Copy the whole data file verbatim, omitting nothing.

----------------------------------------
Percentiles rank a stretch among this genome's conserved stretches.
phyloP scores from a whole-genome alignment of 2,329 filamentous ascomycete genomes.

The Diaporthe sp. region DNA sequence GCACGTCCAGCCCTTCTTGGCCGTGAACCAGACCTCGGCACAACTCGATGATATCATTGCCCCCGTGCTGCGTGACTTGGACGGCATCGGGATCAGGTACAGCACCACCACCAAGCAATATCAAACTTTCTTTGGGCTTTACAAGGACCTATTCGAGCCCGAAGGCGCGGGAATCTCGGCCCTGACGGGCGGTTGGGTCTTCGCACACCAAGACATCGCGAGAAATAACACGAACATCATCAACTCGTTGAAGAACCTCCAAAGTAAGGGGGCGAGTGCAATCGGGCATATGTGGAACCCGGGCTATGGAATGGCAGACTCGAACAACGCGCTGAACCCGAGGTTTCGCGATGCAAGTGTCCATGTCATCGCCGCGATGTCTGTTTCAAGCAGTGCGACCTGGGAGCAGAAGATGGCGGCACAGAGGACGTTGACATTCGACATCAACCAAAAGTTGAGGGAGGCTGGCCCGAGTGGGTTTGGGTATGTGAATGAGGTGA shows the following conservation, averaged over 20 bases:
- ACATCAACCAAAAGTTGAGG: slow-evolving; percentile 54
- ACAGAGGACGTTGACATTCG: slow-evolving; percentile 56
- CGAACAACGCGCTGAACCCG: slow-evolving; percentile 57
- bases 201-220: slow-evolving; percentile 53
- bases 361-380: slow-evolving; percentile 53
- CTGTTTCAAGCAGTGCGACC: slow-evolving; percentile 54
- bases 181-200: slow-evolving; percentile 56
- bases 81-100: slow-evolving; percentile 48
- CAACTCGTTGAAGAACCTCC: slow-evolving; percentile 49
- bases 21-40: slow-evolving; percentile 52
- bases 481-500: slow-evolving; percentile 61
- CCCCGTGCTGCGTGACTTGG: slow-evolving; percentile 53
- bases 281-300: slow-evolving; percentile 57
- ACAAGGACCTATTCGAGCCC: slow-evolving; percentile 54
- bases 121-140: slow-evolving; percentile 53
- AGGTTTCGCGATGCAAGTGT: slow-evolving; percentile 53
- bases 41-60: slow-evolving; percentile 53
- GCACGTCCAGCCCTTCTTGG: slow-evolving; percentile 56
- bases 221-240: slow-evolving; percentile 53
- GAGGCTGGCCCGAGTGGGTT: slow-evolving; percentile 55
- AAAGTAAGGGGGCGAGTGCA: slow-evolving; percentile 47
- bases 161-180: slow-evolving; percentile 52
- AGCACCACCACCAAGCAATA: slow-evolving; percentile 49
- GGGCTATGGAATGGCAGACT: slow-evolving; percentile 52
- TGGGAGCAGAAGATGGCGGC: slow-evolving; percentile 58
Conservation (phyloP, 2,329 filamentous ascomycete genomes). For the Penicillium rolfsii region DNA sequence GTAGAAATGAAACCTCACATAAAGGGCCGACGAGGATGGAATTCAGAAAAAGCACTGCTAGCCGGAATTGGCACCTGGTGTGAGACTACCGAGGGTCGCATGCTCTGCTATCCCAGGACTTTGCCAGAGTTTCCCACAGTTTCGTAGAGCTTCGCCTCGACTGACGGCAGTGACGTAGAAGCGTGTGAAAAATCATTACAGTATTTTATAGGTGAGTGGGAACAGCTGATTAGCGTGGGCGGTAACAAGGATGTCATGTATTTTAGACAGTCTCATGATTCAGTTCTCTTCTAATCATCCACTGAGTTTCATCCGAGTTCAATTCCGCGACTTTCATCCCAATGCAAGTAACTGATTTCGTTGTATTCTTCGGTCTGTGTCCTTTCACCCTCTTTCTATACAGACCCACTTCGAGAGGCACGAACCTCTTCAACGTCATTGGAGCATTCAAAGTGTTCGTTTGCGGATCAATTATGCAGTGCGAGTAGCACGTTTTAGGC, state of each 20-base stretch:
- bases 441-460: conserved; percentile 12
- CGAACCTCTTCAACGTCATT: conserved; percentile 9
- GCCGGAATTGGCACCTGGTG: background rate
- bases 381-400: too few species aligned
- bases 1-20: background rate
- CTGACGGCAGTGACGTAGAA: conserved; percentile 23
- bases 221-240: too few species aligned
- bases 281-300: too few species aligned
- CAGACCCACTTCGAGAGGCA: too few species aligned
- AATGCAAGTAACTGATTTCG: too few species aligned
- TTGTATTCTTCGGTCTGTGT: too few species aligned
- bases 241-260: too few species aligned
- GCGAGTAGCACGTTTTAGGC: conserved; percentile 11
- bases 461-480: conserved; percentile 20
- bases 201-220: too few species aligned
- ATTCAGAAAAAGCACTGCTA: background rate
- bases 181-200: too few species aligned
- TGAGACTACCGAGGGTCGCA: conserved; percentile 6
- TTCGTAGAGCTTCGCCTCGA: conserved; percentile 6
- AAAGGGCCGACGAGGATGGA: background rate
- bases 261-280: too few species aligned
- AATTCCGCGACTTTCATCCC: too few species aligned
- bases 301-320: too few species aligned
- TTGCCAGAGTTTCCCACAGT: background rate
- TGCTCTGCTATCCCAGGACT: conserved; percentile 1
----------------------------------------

Percentiles rank a stretch among this genome's conserved stretches.
phyloP scores from a whole-genome alignment of 2,329 filamentous ascomycete genomes.

The Diaporthe sp. region DNA sequence GCACGTCCAGCCCTTCTTGGCCGTGAACCAGACCTCGGCACAACTCGATGATATCATTGCCCCCGTGCTGCGTGACTTGGACGGCATCGGGATCAGGTACAGCACCACCACCAAGCAATATCAAACTTTCTTTGGGCTTTACAAGGACCTATTCGAGCCCGAAGGCGCGGGAATCTCGGCCCTGACGGGCGGTTGGGTCTTCGCACACCAAGACATCGCGAGAAATAACACGAACATCATCAACTCGTTGAAGAACCTCCAAAGTAAGGGGGCGAGTGCAATCGGGCATATGTGGAACCCGGGCTATGGAATGGCAGACTCGAACAACGCGCTGAACCCGAGGTTTCGCGATGCAAGTGTCCATGTCATCGCCGCGATGTCTGTTTCAAGCAGTGCGACCTGGGAGCAGAAGATGGCGGCACAGAGGACGTTGACATTCGACATCAACCAAAAGTTGAGGGAGGCTGGCCCGAGTGGGTTTGGGTATGTGAATGAGGTGA shows the following conservation, averaged over 20 bases:
- ACATCAACCAAAAGTTGAGG: slow-evolving; percentile 54
- ACAGAGGACGTTGACATTCG: slow-evolving; percentile 56
- CGAACAACGCGCTGAACCCG: slow-evolving; percentile 57
- bases 201-220: slow-evolving; percentile 53
- bases 361-380: slow-evolving; percentile 53
- CTGTTTCAAGCAGTGCGACC: slow-evolving; percentile 54
- bases 181-200: slow-evolving; percentile 56
- bases 81-100: slow-evolving; percentile 48
- CAACTCGTTGAAGAACCTCC: slow-evolving; percentile 49
- bases 21-40: slow-evolving; percentile 52
- bases 481-500: slow-evolving; percentile 61
- CCCCGTGCTGCGTGACTTGG: slow-evolving; percentile 53
- bases 281-300: slow-evolving; percentile 57
- ACAAGGACCTATTCGAGCCC: slow-evolving; percentile 54
- bases 121-140: slow-evolving; percentile 53
- AGGTTTCGCGATGCAAGTGT: slow-evolving; percentile 53
- bases 41-60: slow-evolving; percentile 53
- GCACGTCCAGCCCTTCTTGG: slow-evolving; percentile 56
- bases 221-240: slow-evolving; percentile 53
- GAGGCTGGCCCGAGTGGGTT: slow-evolving; percentile 55
- AAAGTAAGGGGGCGAGTGCA: slow-evolving; percentile 47
- bases 161-180: slow-evolving; percentile 52
- AGCACCACCACCAAGCAATA: slow-evolving; percentile 49
- GGGCTATGGAATGGCAGACT: slow-evolving; percentile 52
- TGGGAGCAGAAGATGGCGGC: slow-evolving; percentile 58
Conservation (phyloP, 2,329 filamentous ascomycete genomes). For the Penicillium rolfsii region DNA sequence GTAGAAATGAAACCTCACATAAAGGGCCGACGAGGATGGAATTCAGAAAAAGCACTGCTAGCCGGAATTGGCACCTGGTGTGAGACTACCGAGGGTCGCATGCTCTGCTATCCCAGGACTTTGCCAGAGTTTCCCACAGTTTCGTAGAGCTTCGCCTCGACTGACGGCAGTGACGTAGAAGCGTGTGAAAAATCATTACAGTATTTTATAGGTGAGTGGGAACAGCTGATTAGCGTGGGCGGTAACAAGGATGTCATGTATTTTAGACAGTCTCATGATTCAGTTCTCTTCTAATCATCCACTGAGTTTCATCCGAGTTCAATTCCGCGACTTTCATCCCAATGCAAGTAACTGATTTCGTTGTATTCTTCGGTCTGTGTCCTTTCACCCTCTTTCTATACAGACCCACTTCGAGAGGCACGAACCTCTTCAACGTCATTGGAGCATTCAAAGTGTTCGTTTGCGGATCAATTATGCAGTGCGAGTAGCACGTTTTAGGC, state of each 20-base stretch:
- bases 441-460: conserved; percentile 12
- CGAACCTCTTCAACGTCATT: conserved; percentile 9
- GCCGGAATTGGCACCTGGTG: background rate
- bases 381-400: too few species aligned
- bases 1-20: background rate
- CTGACGGCAGTGACGTAGAA: conserved; percentile 23
- bases 221-240: too few species aligned
- bases 281-300: too few species aligned
- CAGACCCACTTCGAGAGGCA: too few species aligned
- AATGCAAGTAACTGATTTCG: too few species aligned
- TTGTATTCTTCGGTCTGTGT: too few species aligned
- bases 241-260: too few species aligned
- GCGAGTAGCACGTTTTAGGC: conserved; percentile 11
- bases 461-480: conserved; percentile 20
- bases 201-220: too few species aligned
- ATTCAGAAAAAGCACTGCTA: background rate
- bases 181-200: too few species aligned
- TGAGACTACCGAGGGTCGCA: conserved; percentile 6
- TTCGTAGAGCTTCGCCTCGA: conserved; percentile 6
- AAAGGGCCGACGAGGATGGA: background rate
- bases 261-280: too few species aligned
- AATTCCGCGACTTTCATCCC: too few species aligned
- bases 301-320: too few species aligned
- TTGCCAGAGTTTCCCACAGT: background rate
- TGCTCTGCTATCCCAGGACT: conserved; percentile 1